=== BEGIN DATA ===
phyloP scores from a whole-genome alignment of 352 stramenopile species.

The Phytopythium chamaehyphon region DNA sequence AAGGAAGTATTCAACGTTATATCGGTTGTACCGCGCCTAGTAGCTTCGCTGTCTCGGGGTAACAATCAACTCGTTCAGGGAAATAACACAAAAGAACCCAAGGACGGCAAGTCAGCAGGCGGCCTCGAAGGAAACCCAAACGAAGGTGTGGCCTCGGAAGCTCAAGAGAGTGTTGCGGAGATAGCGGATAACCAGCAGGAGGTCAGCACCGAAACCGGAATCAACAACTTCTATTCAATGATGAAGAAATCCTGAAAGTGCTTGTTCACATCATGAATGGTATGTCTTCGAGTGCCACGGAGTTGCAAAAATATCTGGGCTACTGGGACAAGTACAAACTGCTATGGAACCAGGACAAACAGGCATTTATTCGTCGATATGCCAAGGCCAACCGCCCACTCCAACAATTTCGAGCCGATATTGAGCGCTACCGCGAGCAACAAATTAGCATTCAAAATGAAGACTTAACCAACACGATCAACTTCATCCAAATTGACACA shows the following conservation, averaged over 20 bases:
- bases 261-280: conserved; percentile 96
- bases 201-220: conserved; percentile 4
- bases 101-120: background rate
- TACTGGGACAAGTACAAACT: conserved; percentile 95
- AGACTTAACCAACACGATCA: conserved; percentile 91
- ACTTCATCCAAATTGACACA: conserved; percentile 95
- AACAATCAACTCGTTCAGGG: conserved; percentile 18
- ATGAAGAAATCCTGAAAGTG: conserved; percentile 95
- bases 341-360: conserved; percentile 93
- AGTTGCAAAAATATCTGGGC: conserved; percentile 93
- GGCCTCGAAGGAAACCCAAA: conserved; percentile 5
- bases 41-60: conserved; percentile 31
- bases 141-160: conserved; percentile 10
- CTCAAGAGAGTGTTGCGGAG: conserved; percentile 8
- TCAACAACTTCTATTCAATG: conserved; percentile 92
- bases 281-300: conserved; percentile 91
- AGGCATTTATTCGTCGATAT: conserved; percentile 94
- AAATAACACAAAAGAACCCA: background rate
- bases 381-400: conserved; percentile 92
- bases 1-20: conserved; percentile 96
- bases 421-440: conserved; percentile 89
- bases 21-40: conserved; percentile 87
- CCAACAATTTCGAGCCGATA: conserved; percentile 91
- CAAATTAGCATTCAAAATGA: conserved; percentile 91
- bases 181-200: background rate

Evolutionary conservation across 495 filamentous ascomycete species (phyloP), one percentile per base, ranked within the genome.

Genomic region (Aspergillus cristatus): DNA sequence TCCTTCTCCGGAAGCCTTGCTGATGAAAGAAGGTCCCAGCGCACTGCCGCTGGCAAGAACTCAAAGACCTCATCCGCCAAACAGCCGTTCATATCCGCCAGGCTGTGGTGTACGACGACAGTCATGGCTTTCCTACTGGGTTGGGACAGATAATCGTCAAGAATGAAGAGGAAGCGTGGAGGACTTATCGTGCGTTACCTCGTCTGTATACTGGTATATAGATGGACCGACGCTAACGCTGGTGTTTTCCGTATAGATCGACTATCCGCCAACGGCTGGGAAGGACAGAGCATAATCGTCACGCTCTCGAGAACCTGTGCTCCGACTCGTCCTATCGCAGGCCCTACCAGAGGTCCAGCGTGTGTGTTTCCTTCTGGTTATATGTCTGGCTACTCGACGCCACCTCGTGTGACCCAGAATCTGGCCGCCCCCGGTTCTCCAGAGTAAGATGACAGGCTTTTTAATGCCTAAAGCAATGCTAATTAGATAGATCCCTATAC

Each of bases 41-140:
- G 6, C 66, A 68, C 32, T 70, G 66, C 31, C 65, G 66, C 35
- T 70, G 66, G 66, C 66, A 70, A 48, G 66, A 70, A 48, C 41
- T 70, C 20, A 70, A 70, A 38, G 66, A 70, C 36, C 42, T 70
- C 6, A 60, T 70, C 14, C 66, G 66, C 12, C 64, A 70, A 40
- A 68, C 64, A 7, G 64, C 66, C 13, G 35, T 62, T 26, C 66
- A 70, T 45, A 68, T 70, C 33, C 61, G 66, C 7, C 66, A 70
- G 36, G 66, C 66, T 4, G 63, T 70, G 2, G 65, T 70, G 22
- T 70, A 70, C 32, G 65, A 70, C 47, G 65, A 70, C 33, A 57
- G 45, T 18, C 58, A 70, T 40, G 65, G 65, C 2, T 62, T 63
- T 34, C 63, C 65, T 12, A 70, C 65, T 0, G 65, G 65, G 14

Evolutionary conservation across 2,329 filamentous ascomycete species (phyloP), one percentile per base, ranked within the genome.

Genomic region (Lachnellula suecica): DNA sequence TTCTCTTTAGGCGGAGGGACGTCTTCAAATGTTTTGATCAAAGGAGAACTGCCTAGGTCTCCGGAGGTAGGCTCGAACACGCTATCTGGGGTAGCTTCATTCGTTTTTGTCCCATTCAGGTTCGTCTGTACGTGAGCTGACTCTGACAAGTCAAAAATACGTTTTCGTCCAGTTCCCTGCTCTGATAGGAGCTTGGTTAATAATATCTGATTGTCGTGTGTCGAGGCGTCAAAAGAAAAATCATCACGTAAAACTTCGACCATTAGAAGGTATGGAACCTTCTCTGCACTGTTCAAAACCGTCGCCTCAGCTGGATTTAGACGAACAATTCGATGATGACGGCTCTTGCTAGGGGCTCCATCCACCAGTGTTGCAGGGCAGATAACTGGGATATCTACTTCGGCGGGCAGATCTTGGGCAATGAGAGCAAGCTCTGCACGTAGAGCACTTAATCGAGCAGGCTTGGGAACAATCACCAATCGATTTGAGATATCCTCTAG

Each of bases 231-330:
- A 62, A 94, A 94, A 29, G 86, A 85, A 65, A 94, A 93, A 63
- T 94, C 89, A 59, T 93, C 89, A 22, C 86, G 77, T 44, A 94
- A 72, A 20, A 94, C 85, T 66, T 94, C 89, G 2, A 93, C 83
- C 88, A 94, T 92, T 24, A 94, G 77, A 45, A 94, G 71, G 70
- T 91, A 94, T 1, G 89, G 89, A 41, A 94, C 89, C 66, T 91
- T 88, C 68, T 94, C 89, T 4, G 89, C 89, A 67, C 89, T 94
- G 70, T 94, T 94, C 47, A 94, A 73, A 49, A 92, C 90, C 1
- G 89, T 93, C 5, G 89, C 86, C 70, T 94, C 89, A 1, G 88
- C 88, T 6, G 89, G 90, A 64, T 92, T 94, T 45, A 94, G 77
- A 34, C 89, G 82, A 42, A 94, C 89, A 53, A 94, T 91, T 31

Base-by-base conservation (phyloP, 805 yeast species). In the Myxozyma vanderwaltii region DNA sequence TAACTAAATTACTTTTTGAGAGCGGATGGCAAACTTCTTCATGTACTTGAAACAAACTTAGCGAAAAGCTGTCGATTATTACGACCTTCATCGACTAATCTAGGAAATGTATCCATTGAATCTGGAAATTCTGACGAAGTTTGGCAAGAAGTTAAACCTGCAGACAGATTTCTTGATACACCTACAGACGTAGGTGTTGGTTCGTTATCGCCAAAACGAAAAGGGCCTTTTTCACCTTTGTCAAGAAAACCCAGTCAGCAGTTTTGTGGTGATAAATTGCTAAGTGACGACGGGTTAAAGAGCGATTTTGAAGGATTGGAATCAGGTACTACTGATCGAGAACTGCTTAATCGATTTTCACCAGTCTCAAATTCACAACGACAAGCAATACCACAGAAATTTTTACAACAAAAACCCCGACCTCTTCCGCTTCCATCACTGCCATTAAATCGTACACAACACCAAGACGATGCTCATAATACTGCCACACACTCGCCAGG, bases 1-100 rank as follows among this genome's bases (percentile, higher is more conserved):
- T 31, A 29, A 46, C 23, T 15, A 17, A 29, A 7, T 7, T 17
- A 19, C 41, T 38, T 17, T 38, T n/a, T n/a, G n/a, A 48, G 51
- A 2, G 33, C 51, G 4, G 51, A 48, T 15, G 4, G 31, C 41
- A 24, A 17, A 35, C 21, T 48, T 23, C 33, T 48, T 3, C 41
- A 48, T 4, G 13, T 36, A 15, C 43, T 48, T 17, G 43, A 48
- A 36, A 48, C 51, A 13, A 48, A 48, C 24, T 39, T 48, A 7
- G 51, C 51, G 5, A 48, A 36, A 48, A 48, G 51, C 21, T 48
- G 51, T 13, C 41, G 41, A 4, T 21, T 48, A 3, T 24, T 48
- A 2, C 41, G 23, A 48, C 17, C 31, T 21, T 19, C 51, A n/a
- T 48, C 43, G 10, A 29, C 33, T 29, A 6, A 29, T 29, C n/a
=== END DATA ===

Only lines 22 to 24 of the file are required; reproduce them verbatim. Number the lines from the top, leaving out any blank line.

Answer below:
- bases 1-20: conserved; percentile 96
- bases 421-440: conserved; percentile 89
- bases 21-40: conserved; percentile 87